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25 November, 2002

Preparing for our Shakedown

Almost everyone who comes to Antarctica is given a bit of survival training after arriving on "The Ice." For ANSMET team members, we must do a bit more. This includes a complete shakedown overnight trip that will take us on snowmobile about 12 miles from here. However there is a great deal of preparation that goes into this.

John Schutt and Jamie Pierce are our mountaineering guides and safety experts for our expedition. This truly is an expedition, much like the ones held in the early part of the 20th Century. Despite our technology and knowledge, the same dangers are here as existed 100 years ago. Jamie and John made that very clear to all of us yesterday through a serious lecture on what can happen to us in the field. There are many hazards to the work we'll be doing, and as long as we're smart and prepared, the risk should be lessened. However, as John and Jamie showed us, a little first hand experience goes a long way.

Jamie needed to demonstrate methods for performing CPR and the Heimlich manuver if someone was choking. He used me as the model for this. I trust Jamie in that he is confident and experienced. But at one point Dan Glavin came over to get a feel for where to press when doing CPR, and Dean Eppler nearly had a heart attack himself. He was worried Dan would start CPR on me, which can be deadly to a healthy subject. Luckily, Dan knew this too.

The afternoon was spent learning some rope techniques that could save us if any of us should fall into a crevasse. We learned how to put ourselves on a rope securely, and how to climb a rope if necessary. Afterwards, we learned about setting up a pulley system to rescue a victim. I pointed out that we learn about and calculate the mechanical advantages of pulleys in 9th grade Intro to Physical Science at DCHS. This brought a good laugh in that here was a room of scientists and experienced mountaineers trying to figure out something that we do in 9th grade.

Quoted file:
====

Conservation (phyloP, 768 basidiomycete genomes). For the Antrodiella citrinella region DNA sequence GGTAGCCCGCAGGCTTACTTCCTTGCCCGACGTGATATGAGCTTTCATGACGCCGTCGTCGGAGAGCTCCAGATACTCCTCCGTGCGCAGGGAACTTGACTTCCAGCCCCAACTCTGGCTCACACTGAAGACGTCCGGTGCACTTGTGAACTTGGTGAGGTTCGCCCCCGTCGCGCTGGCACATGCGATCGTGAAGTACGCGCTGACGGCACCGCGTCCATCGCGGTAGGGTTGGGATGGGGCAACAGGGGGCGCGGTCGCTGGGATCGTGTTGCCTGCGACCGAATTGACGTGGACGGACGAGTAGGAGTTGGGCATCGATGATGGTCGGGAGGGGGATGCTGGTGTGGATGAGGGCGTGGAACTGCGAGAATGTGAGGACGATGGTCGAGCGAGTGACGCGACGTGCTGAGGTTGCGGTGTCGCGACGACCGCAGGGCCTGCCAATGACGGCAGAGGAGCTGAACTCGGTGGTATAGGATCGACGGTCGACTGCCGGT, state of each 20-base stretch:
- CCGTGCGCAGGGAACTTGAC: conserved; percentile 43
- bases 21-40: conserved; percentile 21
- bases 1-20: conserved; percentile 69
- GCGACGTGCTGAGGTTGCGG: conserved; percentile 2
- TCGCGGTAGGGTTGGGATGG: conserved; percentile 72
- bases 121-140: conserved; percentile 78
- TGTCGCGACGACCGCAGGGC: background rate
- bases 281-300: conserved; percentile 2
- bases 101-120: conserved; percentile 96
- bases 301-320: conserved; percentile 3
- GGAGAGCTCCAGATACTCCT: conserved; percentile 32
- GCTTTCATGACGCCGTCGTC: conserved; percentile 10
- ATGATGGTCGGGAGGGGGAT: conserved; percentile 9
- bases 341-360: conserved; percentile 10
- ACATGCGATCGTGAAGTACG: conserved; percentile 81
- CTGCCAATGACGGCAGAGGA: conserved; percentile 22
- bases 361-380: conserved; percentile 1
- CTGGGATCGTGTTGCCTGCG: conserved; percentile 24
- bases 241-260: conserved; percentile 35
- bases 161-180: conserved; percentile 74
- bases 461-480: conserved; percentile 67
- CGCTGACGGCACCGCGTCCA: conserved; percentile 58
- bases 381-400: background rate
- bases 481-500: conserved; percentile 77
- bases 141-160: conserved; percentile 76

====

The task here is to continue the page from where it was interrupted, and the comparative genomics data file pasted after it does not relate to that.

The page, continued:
We got a little break from our preparation this morning when Cady Coleman arranged for us to speak to the astronauts on the Space Station. Each of us got to introduce ourselves over the phone and say a few words. I mentioned that one of my astronomy assignments is to visit:


and to find out when the space station is passing over. I asked that they wave to my students at DCHS next time they pass over Colorado and they said they would be happy to. We all got a huge rush out of getting to talk to people orbiting above, as did several others who just happened to be passing by. One gentelman approached Cady at dinner and thanked her for the opportunity to be a part of our call to the astronauts. Once again, much like last month when I visited Mission Control, I felt like I was 10 years old again creating imaginary NASA missions with my toys.

It's so hard to put everything we do into words, because there has been so much. We're all exhausted this evening after a day of preparing our meals for the expedition, and hauling all our equipment to the ice edge to be loaded in the morning for our shakedown. I will be up bright and early (~5:00AM) for my first webcast. I'm already looking forward to some down time this Thanksgiving weekend.

Hanging around doing rope training.

Still hangin' around...

Phone call by Cady to the Space Station (photo by Daniel Glavin).

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